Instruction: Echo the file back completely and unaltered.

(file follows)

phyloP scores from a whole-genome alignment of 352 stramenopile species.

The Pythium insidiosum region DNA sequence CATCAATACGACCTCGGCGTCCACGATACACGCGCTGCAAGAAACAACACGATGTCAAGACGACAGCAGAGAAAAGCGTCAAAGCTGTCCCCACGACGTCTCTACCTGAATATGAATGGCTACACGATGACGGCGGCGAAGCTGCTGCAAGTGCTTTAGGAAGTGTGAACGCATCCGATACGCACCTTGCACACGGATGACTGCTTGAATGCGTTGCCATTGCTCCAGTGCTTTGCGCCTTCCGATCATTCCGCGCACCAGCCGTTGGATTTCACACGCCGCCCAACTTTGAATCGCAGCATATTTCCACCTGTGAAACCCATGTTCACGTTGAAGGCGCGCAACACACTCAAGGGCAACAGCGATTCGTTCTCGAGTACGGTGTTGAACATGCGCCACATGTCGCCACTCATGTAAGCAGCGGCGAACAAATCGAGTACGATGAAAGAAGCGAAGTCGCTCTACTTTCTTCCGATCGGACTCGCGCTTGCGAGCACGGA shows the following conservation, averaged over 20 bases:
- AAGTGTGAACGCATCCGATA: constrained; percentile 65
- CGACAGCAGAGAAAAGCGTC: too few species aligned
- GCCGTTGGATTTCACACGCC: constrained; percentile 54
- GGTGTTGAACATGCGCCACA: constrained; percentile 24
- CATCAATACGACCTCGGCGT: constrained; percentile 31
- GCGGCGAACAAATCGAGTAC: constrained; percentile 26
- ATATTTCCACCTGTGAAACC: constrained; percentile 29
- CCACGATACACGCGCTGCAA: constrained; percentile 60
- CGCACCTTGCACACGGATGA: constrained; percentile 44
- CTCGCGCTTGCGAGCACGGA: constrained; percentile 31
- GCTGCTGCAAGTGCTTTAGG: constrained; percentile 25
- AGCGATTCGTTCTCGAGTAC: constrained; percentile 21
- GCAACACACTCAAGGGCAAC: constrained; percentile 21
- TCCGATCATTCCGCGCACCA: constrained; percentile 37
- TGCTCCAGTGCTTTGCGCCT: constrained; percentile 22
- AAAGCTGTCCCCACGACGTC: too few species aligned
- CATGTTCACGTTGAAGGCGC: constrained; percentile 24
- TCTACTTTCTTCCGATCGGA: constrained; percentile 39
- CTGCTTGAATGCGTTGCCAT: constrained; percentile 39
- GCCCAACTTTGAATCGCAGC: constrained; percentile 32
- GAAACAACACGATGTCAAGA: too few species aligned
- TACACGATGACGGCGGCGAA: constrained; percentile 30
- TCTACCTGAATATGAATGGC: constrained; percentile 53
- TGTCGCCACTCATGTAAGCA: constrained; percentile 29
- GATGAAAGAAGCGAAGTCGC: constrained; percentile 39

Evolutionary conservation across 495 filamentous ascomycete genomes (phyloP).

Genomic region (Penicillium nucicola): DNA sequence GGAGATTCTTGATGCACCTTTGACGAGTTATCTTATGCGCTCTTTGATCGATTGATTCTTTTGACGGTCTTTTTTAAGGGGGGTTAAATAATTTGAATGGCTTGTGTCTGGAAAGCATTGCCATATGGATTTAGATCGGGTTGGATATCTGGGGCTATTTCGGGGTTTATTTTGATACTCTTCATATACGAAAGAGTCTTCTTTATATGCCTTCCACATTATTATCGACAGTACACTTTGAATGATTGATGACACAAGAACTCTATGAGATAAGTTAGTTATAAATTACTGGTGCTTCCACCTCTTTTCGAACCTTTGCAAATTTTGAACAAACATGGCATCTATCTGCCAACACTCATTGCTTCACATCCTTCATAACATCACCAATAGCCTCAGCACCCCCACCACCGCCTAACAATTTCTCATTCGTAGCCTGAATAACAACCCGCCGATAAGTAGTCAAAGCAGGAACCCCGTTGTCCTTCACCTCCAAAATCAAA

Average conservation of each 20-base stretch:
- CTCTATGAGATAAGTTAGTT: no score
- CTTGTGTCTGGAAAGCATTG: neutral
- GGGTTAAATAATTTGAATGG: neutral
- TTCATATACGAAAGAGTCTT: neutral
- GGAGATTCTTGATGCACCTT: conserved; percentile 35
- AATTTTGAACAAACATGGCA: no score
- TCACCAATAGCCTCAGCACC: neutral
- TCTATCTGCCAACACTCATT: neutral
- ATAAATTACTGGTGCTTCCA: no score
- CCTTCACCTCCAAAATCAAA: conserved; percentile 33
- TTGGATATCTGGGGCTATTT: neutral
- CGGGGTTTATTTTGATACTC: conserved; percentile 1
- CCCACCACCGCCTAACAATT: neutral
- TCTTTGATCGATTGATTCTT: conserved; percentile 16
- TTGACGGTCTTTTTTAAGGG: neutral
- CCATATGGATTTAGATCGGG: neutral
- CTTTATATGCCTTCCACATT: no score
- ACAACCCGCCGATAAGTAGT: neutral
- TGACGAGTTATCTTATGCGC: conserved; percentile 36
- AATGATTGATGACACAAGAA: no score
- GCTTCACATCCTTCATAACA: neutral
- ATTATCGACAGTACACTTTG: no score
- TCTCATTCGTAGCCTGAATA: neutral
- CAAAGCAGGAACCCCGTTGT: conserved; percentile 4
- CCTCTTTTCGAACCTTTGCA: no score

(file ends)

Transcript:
phyloP scores from a whole-genome alignment of 352 stramenopile species.

The Pythium insidiosum region DNA sequence CATCAATACGACCTCGGCGTCCACGATACACGCGCTGCAAGAAACAACACGATGTCAAGACGACAGCAGAGAAAAGCGTCAAAGCTGTCCCCACGACGTCTCTACCTGAATATGAATGGCTACACGATGACGGCGGCGAAGCTGCTGCAAGTGCTTTAGGAAGTGTGAACGCATCCGATACGCACCTTGCACACGGATGACTGCTTGAATGCGTTGCCATTGCTCCAGTGCTTTGCGCCTTCCGATCATTCCGCGCACCAGCCGTTGGATTTCACACGCCGCCCAACTTTGAATCGCAGCATATTTCCACCTGTGAAACCCATGTTCACGTTGAAGGCGCGCAACACACTCAAGGGCAACAGCGATTCGTTCTCGAGTACGGTGTTGAACATGCGCCACATGTCGCCACTCATGTAAGCAGCGGCGAACAAATCGAGTACGATGAAAGAAGCGAAGTCGCTCTACTTTCTTCCGATCGGACTCGCGCTTGCGAGCACGGA shows the following conservation, averaged over 20 bases:
- AAGTGTGAACGCATCCGATA: constrained; percentile 65
- CGACAGCAGAGAAAAGCGTC: too few species aligned
- GCCGTTGGATTTCACACGCC: constrained; percentile 54
- GGTGTTGAACATGCGCCACA: constrained; percentile 24
- CATCAATACGACCTCGGCGT: constrained; percentile 31
- GCGGCGAACAAATCGAGTAC: constrained; percentile 26
- ATATTTCCACCTGTGAAACC: constrained; percentile 29
- CCACGATACACGCGCTGCAA: constrained; percentile 60
- CGCACCTTGCACACGGATGA: constrained; percentile 44
- CTCGCGCTTGCGAGCACGGA: constrained; percentile 31
- GCTGCTGCAAGTGCTTTAGG: constrained; percentile 25
- AGCGATTCGTTCTCGAGTAC: constrained; percentile 21
- GCAACACACTCAAGGGCAAC: constrained; percentile 21
- TCCGATCATTCCGCGCACCA: constrained; percentile 37
- TGCTCCAGTGCTTTGCGCCT: constrained; percentile 22
- AAAGCTGTCCCCACGACGTC: too few species aligned
- CATGTTCACGTTGAAGGCGC: constrained; percentile 24
- TCTACTTTCTTCCGATCGGA: constrained; percentile 39
- CTGCTTGAATGCGTTGCCAT: constrained; percentile 39
- GCCCAACTTTGAATCGCAGC: constrained; percentile 32
- GAAACAACACGATGTCAAGA: too few species aligned
- TACACGATGACGGCGGCGAA: constrained; percentile 30
- TCTACCTGAATATGAATGGC: constrained; percentile 53
- TGTCGCCACTCATGTAAGCA: constrained; percentile 29
- GATGAAAGAAGCGAAGTCGC: constrained; percentile 39

Evolutionary conservation across 495 filamentous ascomycete genomes (phyloP).

Genomic region (Penicillium nucicola): DNA sequence GGAGATTCTTGATGCACCTTTGACGAGTTATCTTATGCGCTCTTTGATCGATTGATTCTTTTGACGGTCTTTTTTAAGGGGGGTTAAATAATTTGAATGGCTTGTGTCTGGAAAGCATTGCCATATGGATTTAGATCGGGTTGGATATCTGGGGCTATTTCGGGGTTTATTTTGATACTCTTCATATACGAAAGAGTCTTCTTTATATGCCTTCCACATTATTATCGACAGTACACTTTGAATGATTGATGACACAAGAACTCTATGAGATAAGTTAGTTATAAATTACTGGTGCTTCCACCTCTTTTCGAACCTTTGCAAATTTTGAACAAACATGGCATCTATCTGCCAACACTCATTGCTTCACATCCTTCATAACATCACCAATAGCCTCAGCACCCCCACCACCGCCTAACAATTTCTCATTCGTAGCCTGAATAACAACCCGCCGATAAGTAGTCAAAGCAGGAACCCCGTTGTCCTTCACCTCCAAAATCAAA

Average conservation of each 20-base stretch:
- CTCTATGAGATAAGTTAGTT: no score
- CTTGTGTCTGGAAAGCATTG: neutral
- GGGTTAAATAATTTGAATGG: neutral
- TTCATATACGAAAGAGTCTT: neutral
- GGAGATTCTTGATGCACCTT: conserved; percentile 35
- AATTTTGAACAAACATGGCA: no score
- TCACCAATAGCCTCAGCACC: neutral
- TCTATCTGCCAACACTCATT: neutral
- ATAAATTACTGGTGCTTCCA: no score
- CCTTCACCTCCAAAATCAAA: conserved; percentile 33
- TTGGATATCTGGGGCTATTT: neutral
- CGGGGTTTATTTTGATACTC: conserved; percentile 1
- CCCACCACCGCCTAACAATT: neutral
- TCTTTGATCGATTGATTCTT: conserved; percentile 16
- TTGACGGTCTTTTTTAAGGG: neutral
- CCATATGGATTTAGATCGGG: neutral
- CTTTATATGCCTTCCACATT: no score
- ACAACCCGCCGATAAGTAGT: neutral
- TGACGAGTTATCTTATGCGC: conserved; percentile 36
- AATGATTGATGACACAAGAA: no score
- GCTTCACATCCTTCATAACA: neutral
- ATTATCGACAGTACACTTTG: no score
- TCTCATTCGTAGCCTGAATA: neutral
- CAAAGCAGGAACCCCGTTGT: conserved; percentile 4
- CCTCTTTTCGAACCTTTGCA: no score